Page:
By DENISE SMITH
February is Black History Month. During 2019, we saw some big award winners released that focus on the African American experience. Michelle Obama’s “Becoming,” a memoir by the former first lady that chronicles the experiences that have shaped her life, from her childhood in Chicago through her setbacks and achievements in the White House, was a best seller and in high demand at the La Mesa Branch Library. The New York Times placed it on their “100 Notable Books” list for nonfiction and memoir categories. “Becoming” is the La Mesa Library’s Book Club selection for discussion on Feb. 19, at 10:30 a.m. A copy can be picked up at the front desk.
“Nickel Boys,” Colson Whitehead’s follow-up to his Pulitzer Prize winner for “Underground Railroad,” chronicles the daring survival story of a cotton plantation slave in Georgia, who, after suffering at the hands of both her owners and fellow slaves, races through the Underground Railroad with a relentless slave-catcher close behind. This novel was also placed on the New York Times Notable Books list for fiction and won the Kirkus Prize for fiction, one of the richest literary prizes in the world.
Finally, we saw the release of the movie “If Beale Street Could Talk,” based on the novel by James Baldwin. This movie, about a woman in Harlem desperately scrambling to prove her fiancé innocent of a crime while carrying their first child, won both an Oscar and Golden Globe.
Looking forward, the following February releases are available to put on request.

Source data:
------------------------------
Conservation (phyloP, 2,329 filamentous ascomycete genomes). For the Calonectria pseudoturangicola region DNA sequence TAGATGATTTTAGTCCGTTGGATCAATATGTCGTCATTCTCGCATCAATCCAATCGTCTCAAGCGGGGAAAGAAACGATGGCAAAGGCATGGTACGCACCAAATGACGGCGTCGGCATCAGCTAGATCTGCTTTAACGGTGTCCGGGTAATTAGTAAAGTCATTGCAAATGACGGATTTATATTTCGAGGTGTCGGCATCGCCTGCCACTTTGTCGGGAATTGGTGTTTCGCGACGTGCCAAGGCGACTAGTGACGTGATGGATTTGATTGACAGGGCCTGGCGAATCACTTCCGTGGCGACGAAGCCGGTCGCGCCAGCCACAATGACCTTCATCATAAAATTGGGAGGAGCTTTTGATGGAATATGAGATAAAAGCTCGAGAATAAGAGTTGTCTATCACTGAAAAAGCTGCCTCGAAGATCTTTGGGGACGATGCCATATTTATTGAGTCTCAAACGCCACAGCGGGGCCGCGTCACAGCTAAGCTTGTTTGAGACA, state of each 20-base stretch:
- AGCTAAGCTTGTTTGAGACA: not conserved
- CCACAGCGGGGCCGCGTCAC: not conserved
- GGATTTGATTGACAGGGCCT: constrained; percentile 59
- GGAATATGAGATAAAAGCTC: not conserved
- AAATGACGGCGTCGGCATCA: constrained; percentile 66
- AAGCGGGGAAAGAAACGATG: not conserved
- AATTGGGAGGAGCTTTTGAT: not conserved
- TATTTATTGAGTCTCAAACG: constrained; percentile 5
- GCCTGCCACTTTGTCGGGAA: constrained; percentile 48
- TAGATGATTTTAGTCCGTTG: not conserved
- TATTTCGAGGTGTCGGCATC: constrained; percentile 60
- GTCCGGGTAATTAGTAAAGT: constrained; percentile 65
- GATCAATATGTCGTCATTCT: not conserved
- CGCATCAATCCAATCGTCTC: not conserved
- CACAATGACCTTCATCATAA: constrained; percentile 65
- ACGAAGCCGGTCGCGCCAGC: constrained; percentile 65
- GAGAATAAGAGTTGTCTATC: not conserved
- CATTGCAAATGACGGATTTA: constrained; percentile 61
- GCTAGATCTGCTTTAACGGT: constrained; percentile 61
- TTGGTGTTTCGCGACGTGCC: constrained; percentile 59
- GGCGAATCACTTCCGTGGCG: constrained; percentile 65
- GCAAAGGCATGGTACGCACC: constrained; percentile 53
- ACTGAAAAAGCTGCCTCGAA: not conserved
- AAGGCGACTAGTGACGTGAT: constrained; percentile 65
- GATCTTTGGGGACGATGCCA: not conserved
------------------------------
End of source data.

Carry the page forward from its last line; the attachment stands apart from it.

“Driving While Black: African American Travel and the Road to Civil Rights,” by Gretchen Sorin, explores the African American mobility experience from the antebellum through the 1960s, going beyond what we saw in the Best Picture Oscar winner. Sorin recounts the freedom and restrictions the open road offered to many in a car during this era.
Walter Mosley, known for his great American noir writing, gives us another entry into his “Leonid McGill” series, with “Trouble Is What I Do.” Detective Leonid McGill is forced to confront the ghost of his felonious past when a 92-year-old Mississippi bluesman is targeted by an infamous assassin.
To put any of these on request, give us a call at 619-469-2151 or visit sdcl.org.
Downloadable books, whether they be ebooks or audiobooks, are becoming more and more popular. But if these formats are a mystery to you, the La Mesa Branch Library will be hosting the Overdrive Digital Bookmobile on Thursday, Feb. 27, 9:30 a.m.-1 p.m. Staff from OverDrive will be aboard to demonstrate how to freely borrow e- and audiobooks anytime, anywhere through their Libby app. Or if you’ve been using the Libby app and have detailed, advanced questions, they are happy to be the experts you’ve been looking for. Bring your own device or experiment with one of theirs, which range from the tiny to large wall touch screens, and experiment with multiple platforms.
— Denise Smith is a librarian at the La Mesa Branch of the San Diego County Library. Call the library at 619-469-2151, visit in person at 8074 Allison Ave. or get information online at sdcl.org.